Nam Prik 101: Is Thailand losing its pungent, chili paste heritage?

Much is made of how rice, or khao, is the foundation on which Thai food is based. But that foundation is actually built – quite literally – on chili paste, or nam prik.

Pastes form the start of almost every Thai dish in the culinary lexicon. They serve as the bulk of a marinade, base of a curry, body of a stir-fry, dressing in a salad, and of course as a chili dip (called krueang jim) accompanied by vegetables and some sort of protein. They are what almost every Thai dish needs for body, flavor and aroma.

And there are so many different kinds. Thai TV personality Chef McDang likens chili pastes to the “mother sauces” of French cuisine – the basis of nearly every dish in France, varying in accordance with time and region. Krueang jim evolved similarly, mirroring the culinary preferences of each region and even of each era. Even better, chili dips deliver the sort of unapologetic shot of pepper-packed flavor that Thai food is famous for. When surrounded by their traditional accompaniments (and each dip has different ones to set off the flavor in the best possible way) and a bowl of rice, krueang jim is the ultimate square meal, in a handy, easy-to-carry package.

Chef McDang likes to say there was once a time when houses along the street would start ringing with the sound of the mortar and pestle at dusk, because everyone was busy making their chili pastes for dinner. Chili paste – one of the pillars of a traditional Thai meal – were once so associated with the home and cooking that a popular saying for a man who had cheated on his wife was “he had tasted another woman’s nam prik.” 

A shame, then, that krueang jim would start fading from Thai restaurant menus in Bangkok and be nearly unheard-of abroad. Yet as with many other things worth tasting, it’s a casualty of the times. No busy person has the time to painstakingly cut up the seven to 10 ingredients called for in a standard nam prik and then go to town on them with a mortar and pestle. Using a food processor only results in mediocre chili paste, because the essential oils aren’t released. Hence, krueang jim – both nam prik and lon (a chili dip tempered with coconut milk or cream) seem on the way out of day-to-day life. But some will die a faster death than others.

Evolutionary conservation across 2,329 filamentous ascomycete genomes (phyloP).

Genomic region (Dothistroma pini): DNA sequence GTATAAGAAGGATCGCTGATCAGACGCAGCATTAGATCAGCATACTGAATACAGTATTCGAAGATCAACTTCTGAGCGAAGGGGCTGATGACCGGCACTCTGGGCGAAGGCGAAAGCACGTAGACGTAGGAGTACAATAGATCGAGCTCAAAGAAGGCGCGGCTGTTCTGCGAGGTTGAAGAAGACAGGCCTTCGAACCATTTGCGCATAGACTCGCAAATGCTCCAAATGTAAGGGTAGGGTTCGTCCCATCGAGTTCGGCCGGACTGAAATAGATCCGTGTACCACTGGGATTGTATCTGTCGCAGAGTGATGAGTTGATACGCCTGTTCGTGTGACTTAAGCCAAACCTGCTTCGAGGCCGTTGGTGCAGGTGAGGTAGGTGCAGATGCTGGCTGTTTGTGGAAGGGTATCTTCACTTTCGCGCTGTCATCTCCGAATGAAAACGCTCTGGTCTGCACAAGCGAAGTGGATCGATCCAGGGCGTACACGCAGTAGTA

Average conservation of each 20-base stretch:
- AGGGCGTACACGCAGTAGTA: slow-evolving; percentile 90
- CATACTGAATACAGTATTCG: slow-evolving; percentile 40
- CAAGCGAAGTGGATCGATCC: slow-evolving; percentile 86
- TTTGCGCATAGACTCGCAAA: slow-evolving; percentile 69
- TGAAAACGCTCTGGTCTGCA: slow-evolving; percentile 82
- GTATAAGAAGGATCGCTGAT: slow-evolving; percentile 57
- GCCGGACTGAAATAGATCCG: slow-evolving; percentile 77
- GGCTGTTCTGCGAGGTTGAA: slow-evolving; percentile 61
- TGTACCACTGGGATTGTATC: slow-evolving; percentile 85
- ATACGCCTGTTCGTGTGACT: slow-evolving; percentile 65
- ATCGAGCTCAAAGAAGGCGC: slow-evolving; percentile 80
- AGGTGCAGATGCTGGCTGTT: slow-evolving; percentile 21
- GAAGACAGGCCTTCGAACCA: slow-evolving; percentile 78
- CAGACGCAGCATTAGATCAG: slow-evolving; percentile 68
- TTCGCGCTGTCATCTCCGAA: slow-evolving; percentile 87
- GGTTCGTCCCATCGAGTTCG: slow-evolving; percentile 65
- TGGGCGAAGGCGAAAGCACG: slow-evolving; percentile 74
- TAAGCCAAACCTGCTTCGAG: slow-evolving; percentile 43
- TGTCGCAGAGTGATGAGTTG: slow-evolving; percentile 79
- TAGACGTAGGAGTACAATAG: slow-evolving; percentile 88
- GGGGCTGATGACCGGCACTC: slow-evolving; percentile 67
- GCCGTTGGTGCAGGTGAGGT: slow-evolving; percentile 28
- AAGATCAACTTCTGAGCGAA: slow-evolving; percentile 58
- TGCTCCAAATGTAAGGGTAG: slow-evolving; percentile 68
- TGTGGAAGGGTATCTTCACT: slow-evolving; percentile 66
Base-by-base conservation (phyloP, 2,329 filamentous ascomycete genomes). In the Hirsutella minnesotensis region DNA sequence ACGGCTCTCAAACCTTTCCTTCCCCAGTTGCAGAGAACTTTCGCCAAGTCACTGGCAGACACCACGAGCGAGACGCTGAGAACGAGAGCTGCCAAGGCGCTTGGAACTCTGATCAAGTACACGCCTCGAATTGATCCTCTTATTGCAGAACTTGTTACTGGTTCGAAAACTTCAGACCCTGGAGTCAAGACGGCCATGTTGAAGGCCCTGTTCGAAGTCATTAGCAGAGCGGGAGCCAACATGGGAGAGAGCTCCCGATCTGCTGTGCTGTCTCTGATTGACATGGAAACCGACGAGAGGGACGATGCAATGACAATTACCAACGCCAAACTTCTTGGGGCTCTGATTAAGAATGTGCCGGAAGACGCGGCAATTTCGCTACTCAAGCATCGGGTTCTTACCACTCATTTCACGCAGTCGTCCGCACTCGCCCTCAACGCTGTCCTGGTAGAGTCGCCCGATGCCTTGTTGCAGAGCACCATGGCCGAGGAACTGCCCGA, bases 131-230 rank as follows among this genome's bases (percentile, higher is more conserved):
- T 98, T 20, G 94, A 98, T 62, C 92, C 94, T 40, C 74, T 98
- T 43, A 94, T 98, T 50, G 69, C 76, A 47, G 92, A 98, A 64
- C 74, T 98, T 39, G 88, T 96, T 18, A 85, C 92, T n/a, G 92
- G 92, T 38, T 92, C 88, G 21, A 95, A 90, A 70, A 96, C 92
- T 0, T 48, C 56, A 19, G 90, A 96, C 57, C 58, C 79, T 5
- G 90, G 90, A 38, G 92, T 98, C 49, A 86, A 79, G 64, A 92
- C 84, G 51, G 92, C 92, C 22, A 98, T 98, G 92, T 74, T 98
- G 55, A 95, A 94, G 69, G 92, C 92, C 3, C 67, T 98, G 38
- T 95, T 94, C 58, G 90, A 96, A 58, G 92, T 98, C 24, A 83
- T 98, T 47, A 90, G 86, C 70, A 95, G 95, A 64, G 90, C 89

For example, I don’t think I’ll ever find nam prik prik Thai orn (chili dip made with black peppercorns) again after one of my favorite restaurants in Bangkok, Ruea Thong, closed earlier this year. The nam prik kai pu (crab egg chili dip) at Supanniga Eating Room (160/11 Thonglor ) is nice but can’t compare to the memory of my old favorite. That’s just the way things go.
However, it would be hard to imagine Thailand without nam prik kapi (chili dip with shrimp paste). Despite the current disdain for fishy, strong flavors, no other dish really transmits the flavors meant to embody Thai food so fully.

People just don’t want to create those flavors inside their own homes where the smell is likely to linger for days unless you have a traditional open-air kitchen. They want someone else to deal with it. This is where restaurants are supposed to step in. A proper nam prik kapi will have the traditional fixings: an assortment of raw and blanched vegetables including winged beans and cabbage, squares of egg-battered acacia leaves and eggplant, and deep-fried Thai mackerel.

Naturally, the south has its own variations on krueang jim. Possibly the most famous of these is the Phuket standby nam prik goong siap: a dip of large dried shrimp melded with garlic, shrimp paste and chilies and crowned with a sliver of lime. Accompaniments include both raw and blanched vegetables, but white rice is a must – and maybe an omelet or three. After all, you’ll need these to soothe the pain of the chili peppers.

But the most enduring and popular chili dips just might hail from the north. The mild, Bolognese-like nam prik ong (chili dip with ground pork, fermented soybeans and tomatoes) and fiery nam prik num (roasted banana pepper dip) – paired with pork rinds and blanched vegetables – can be found on almost any restaurant menu with even a passing interest in Thailand’s north, as well as in every wet market you can think of. 

The best place to get all of these variations? Probably at Thailand’s own “Whole Foods Market,” better known as Or Tor Kor on Kampangphet Road.

Photos: Karen Blumberg


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